Autonomous Grocery Shopping

Toyota Research shared an excited post at Medium describing the new autonomous grocery shopping robot they are developing.

Mind you, they’re not suggesting that robots will be able to take care of grocery shopping for us humans anytime soon. We’re still gettin g the kinks out of Instacart shopping by actual humans with opposable thumbs and an understanding of how food is supposed to taste.

Toyot is teaching robots to shop in order to provide a worthwhile challenge task: something difficult for robots to do, that allows engineers to try out innovative approaches to improving robotic performance.

Here are some things that make grocery shopping hard for robots:

  • It takes place in a complex, changing environment with lots of different objects.
  • Robots have trouble figuring out how to grasp items of different sizes and shapes.
  • Unexpected circumstances arise — always tough for robots.

In addition, they like the idea that this skill could help elderly people, it’s handy to be able to set up realistic grocery aisles in their testing environment, and the natural variations of groceries and grocery shelves create continual new challenges.

It’s clearly a great opportunity for the engineers!

How it works

Video captures of the grocery aisles are fed into a machine learning system which generates a 3-D map for the robots. It also creates a long random shopping list. The robots use their sensors and the maps together to find and grasp the groceries. If it succeeds in getting the item into the cart, it moves on to the next item. If not, it tries again.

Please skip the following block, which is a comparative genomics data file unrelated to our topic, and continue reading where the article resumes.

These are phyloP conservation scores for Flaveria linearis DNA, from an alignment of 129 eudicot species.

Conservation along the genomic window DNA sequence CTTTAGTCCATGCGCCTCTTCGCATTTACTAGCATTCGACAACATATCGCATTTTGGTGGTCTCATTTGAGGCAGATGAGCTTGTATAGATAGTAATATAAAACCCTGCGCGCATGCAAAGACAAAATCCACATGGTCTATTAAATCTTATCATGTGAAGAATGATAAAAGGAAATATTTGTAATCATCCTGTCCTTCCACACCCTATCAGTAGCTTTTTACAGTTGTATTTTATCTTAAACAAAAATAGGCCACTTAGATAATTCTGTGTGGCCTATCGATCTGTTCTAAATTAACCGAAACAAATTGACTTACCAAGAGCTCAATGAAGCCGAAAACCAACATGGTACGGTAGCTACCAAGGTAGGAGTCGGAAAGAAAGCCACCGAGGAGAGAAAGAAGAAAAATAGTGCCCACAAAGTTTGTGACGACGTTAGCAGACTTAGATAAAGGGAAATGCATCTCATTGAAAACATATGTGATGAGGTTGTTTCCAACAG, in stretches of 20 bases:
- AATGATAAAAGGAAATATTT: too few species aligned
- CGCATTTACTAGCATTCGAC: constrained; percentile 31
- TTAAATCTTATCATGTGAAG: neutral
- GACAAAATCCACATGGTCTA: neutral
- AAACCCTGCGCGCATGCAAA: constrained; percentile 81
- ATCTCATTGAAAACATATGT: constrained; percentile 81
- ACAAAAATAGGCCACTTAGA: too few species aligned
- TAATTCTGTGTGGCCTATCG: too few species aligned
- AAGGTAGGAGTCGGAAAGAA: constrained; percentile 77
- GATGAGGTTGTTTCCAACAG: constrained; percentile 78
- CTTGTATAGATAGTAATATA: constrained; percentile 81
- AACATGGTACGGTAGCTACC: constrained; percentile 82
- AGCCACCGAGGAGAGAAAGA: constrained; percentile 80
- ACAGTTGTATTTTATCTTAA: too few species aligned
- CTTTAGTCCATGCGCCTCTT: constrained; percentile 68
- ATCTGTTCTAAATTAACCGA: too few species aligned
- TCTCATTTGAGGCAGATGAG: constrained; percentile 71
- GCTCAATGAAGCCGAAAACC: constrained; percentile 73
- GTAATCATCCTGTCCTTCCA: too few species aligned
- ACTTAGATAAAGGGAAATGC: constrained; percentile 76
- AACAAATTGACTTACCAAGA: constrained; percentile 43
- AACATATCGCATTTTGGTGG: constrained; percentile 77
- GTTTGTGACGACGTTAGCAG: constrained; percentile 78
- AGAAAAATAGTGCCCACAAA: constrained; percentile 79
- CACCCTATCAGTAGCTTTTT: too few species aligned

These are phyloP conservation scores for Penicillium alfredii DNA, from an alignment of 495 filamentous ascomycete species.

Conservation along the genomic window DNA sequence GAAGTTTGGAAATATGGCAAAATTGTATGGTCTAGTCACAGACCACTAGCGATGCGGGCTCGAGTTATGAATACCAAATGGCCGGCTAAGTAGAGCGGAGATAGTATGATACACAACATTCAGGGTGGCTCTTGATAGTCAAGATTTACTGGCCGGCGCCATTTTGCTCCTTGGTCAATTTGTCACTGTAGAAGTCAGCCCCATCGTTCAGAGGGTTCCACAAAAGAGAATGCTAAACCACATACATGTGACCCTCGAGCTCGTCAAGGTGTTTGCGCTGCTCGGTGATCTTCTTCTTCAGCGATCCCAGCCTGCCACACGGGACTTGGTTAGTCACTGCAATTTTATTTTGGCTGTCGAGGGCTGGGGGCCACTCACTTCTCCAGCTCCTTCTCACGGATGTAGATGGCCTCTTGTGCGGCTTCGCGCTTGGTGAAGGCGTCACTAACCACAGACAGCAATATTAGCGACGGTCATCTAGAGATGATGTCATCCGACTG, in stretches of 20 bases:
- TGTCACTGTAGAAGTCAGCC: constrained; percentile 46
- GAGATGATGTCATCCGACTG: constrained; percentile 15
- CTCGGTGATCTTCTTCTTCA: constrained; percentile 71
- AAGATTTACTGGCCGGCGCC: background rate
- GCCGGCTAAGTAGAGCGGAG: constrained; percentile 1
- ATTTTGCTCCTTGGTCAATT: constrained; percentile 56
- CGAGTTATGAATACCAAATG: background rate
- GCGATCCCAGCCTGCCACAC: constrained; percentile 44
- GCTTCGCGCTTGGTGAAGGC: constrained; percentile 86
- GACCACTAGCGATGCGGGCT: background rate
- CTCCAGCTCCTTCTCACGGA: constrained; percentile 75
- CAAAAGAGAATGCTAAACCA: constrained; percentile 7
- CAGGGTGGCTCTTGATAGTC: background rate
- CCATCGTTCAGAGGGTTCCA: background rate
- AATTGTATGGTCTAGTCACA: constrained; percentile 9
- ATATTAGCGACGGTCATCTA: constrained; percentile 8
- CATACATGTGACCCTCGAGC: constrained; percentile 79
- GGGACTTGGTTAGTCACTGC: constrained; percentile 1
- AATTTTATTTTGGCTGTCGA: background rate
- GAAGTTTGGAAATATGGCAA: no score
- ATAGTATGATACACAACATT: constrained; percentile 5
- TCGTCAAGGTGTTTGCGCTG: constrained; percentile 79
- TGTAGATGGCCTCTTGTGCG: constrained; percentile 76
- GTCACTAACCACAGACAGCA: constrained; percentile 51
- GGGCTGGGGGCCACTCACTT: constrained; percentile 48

In addition to practice I n the lab, the robots have been going on field trips at real grocery stores at night, and they are getting better and better at the task as they go along.

Is that all it takes?

It’s an excellent challenge task. But grocery shopping doesn’t really work that way. Think of all the problem-solving tasks involved in good grocery shop, even assuming a pre-made list:

  • Choosing the best value among similar products
  • Identifying reasonable replacements for out of stocks (which could include 20% of the items on a real grocery list)
  • Recognizing fresh produce and perishables
  • Catching out of date products before adding them to the cart
  • Making nutrition-based decisions among alternatives
  • Packing groceries safely without squashing items
  • Checking to make sure none of the eggs in a carton is broken

We could go on. But the robot can’t. Like folding clothes and sewing, grocery shopping is a task that isn’t really suited to automation.

Available groceries have already been subject to market forces that favors automation, and the consequences to the taste, texture, and nutritional value of our food supply are already apparent. Robotic grocery shoppers will make this situation worse, we’re pretty sure.

With no disrespect to Toyota, we think there is value in focusing robotic research on tasks that robots will actually do well.

In the meantime, when you need service and support for your Rexroth motion control, no matter what you use it for, we can help. We’re Rexroth specialists, and we can get you back up and running fast.

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